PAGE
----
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Your Free AQ article – Nuclear Energy: Game Over


 Your FREE Article Preview – Nuclear Energy: Game Over


As life expectancies continue to increase, how are we going to maintaining a high quality of life as we all live to 100?

While science is offering new and exciting ways to prevent and even reverse cognitive decline, the divisive idea of human enhancement becomes more and more of a reality.

And what about the Nuclear Question? With the global nuclear industry in decline, why is Australia still courting a role in the nuclear life cycle?

A Bumper Issue!

How, when we’re all living to 100, are we going to keep from losing our marbles and physical capacities? Modern science is presenting us with a couple of scenarios: Do we learn how to better maintain our brain and our bodies, or do we use science to improve the very nature of ourselves?

From rejuvenating our brains to chemically, genetically or mechanically altering our very beings, AQ looks at the big science discoveries that will change how we live and how we age.

Also in this issue, Prof Derek Abbott provides a searing overview of the viability of nuclear power, bringing science back into an argument too often hijacked by ideologies.  In order to continue the debate AQ has made the whole article available for you to read, just see the article preview at the top of the page!

We also welcome to the pages of AQ a new regular contributor: science communicator, scientist and happy cynic, Dr Andy Stapleton, who’ll be bringing you the topics in science that fall between the cracks.

AQ continues to deliver In-depth and independent analyses of the topics that are shaping Australia. With longer-style articles written by the people at the forefront of the debates, AQ is unique in bridging the gap between journal and magazine, combining the compelling writing of a glossy with the intellectual rigour of a journal.


Nuclear Power: Game Over

Every second humans globally consume 15,000 gigawatts (GW) of power, in oil, coal, gas, nuclear, and renewables all added together. That is an enormous number, equivalent to switching on 5 billion electric kettles. Yet even so, this figure is 5000 times less than the average solar power hitting the earth’s surface. So given the inherent risks, limited resources, legacy issues and declining popularity, why are we still talking about nuclear energy? It’s Game Over for nuclear, and here’s why…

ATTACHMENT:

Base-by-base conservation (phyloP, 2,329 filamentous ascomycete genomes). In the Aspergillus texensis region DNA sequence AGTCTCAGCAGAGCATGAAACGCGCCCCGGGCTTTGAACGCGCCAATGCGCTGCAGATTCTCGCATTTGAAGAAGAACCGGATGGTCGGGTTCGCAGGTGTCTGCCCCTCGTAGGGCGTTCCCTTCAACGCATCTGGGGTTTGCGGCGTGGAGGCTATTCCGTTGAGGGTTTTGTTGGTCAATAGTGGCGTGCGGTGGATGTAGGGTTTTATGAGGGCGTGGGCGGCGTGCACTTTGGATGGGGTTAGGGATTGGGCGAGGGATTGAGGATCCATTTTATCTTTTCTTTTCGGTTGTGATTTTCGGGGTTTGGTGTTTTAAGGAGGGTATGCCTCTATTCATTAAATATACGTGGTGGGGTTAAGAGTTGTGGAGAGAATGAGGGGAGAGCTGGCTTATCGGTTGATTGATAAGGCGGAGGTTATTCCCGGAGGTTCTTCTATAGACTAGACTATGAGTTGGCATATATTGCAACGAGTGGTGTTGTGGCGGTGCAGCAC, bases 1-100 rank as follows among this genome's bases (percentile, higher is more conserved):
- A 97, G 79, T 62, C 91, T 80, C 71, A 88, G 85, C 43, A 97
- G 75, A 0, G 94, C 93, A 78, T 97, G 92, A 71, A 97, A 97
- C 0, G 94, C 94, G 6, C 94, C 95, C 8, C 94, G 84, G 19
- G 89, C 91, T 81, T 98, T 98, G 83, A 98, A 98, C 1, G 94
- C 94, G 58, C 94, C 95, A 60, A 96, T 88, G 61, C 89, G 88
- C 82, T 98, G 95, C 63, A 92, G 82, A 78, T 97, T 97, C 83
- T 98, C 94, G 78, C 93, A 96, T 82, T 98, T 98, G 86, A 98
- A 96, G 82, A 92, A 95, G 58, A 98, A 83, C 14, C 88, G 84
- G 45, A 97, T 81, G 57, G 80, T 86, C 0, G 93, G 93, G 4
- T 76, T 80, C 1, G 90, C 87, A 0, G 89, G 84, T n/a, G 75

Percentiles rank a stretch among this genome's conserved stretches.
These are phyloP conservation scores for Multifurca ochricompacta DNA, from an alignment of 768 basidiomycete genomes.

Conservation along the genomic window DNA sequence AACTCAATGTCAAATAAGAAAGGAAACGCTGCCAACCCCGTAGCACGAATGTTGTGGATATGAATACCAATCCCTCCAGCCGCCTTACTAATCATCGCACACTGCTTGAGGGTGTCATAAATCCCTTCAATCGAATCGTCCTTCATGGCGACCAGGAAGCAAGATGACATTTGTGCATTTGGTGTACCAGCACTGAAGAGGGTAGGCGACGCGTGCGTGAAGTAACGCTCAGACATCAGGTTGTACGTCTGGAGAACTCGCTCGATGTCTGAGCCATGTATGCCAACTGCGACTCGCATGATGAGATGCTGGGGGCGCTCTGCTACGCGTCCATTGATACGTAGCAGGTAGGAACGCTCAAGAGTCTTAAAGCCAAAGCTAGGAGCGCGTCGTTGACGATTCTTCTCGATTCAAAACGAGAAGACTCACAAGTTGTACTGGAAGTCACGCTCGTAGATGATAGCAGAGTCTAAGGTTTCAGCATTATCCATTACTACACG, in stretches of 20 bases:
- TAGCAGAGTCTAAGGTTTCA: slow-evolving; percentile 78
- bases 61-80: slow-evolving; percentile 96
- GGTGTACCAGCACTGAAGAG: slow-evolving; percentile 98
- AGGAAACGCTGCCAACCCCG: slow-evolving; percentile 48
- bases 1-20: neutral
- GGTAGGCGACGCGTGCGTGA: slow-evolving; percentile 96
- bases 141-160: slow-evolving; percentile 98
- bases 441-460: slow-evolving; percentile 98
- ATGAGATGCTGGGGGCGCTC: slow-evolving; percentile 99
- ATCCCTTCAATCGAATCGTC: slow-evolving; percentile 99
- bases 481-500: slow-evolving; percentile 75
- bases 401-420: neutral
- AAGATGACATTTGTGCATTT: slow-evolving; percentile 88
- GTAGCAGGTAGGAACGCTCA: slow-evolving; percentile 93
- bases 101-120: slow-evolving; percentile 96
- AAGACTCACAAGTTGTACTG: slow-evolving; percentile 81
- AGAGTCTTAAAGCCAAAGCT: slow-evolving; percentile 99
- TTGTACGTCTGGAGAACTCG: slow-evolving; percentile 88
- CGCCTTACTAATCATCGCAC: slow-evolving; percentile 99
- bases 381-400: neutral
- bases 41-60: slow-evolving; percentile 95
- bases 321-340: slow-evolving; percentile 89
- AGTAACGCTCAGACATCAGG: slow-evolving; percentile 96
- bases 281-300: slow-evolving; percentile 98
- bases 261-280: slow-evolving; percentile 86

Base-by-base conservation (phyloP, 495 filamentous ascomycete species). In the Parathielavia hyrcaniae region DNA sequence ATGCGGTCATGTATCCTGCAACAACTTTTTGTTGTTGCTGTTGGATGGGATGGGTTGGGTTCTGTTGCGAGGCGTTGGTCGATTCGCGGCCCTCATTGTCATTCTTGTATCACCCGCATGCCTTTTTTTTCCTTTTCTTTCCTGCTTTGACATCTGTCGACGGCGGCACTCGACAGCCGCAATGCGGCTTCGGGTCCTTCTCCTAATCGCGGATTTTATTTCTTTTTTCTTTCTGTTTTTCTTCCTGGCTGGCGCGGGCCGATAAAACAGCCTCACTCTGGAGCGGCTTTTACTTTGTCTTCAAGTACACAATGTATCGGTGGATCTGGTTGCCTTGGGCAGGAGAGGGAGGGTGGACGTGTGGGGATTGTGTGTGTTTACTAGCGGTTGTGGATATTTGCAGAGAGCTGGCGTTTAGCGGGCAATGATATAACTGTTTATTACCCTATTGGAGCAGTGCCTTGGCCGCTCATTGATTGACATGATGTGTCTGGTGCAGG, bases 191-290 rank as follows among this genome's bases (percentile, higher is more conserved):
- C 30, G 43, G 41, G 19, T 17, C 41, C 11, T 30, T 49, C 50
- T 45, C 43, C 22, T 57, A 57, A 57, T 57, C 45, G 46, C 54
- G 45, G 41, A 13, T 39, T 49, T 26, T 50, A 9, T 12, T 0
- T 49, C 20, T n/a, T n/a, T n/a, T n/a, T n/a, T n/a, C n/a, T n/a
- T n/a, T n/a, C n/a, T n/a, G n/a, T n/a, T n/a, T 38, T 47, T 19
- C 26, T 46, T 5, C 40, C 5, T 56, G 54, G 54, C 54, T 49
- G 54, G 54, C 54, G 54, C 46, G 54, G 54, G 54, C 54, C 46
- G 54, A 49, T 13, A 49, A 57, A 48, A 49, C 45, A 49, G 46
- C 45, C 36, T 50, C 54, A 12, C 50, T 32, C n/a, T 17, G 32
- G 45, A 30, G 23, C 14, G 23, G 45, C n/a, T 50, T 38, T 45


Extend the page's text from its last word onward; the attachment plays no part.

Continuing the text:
Derek Abbott


Rejuvenating the Brain: Ageing with Cognitive Sparkle

Statistically, 1 in 3 girls born in 2011 can expect to live to 100.  As this happens, our attention will focus more and more on how we will be able to maintain a good quality of life in the latter 25-30 years of this elongated lifespan. Since the incidence of dementia rises to 1 in 3 people by age 85, the fear of progressive loss of a functioning and creative brain is a stark statistical reality.  Yet can advances in our understanding of the brain actually prevent – and even reverse – decline in brain function? The answer seems to be yes.

Perry Bartlett


A Brave New World: Understanding the Ethics of Human Enhancement

Drug therapies, genetic interventions, mechanical augmentation – for decades debate has raged about the ethics of using science to enhance human physical and mental capacities above the upper limits for our species. As technology enables increasingly drastic options for the human race, this issue is set to become the most important debate to ever face our species. Are enhancements unethical, even if they are likely to benefit humanity as a whole? Is there some ethical line we should not cross, and if so, where is it?

Steve Clarke


Cell Therapies – Australia Playing Catch-up?

Australia, like the rest of the Western world, is facing the challenges of an ageing population, rapidly rising health costs, near-stagnant economic development and a decline in traditional manufacturing industries. Regenerative Medicine, which includes cellular and gene therapies, not only offers a new paradigm in the treatment of previously incurable diseases, it promises to be an exciting new advanced manufacturing and export opportunity. Australia has the skills and the capacity to be a world-leader, but are slow policy change and a lack of government initiative leaving Australia in the dust?

Sherry Kothari

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Feature Image Credit: Garry Knight – Flickr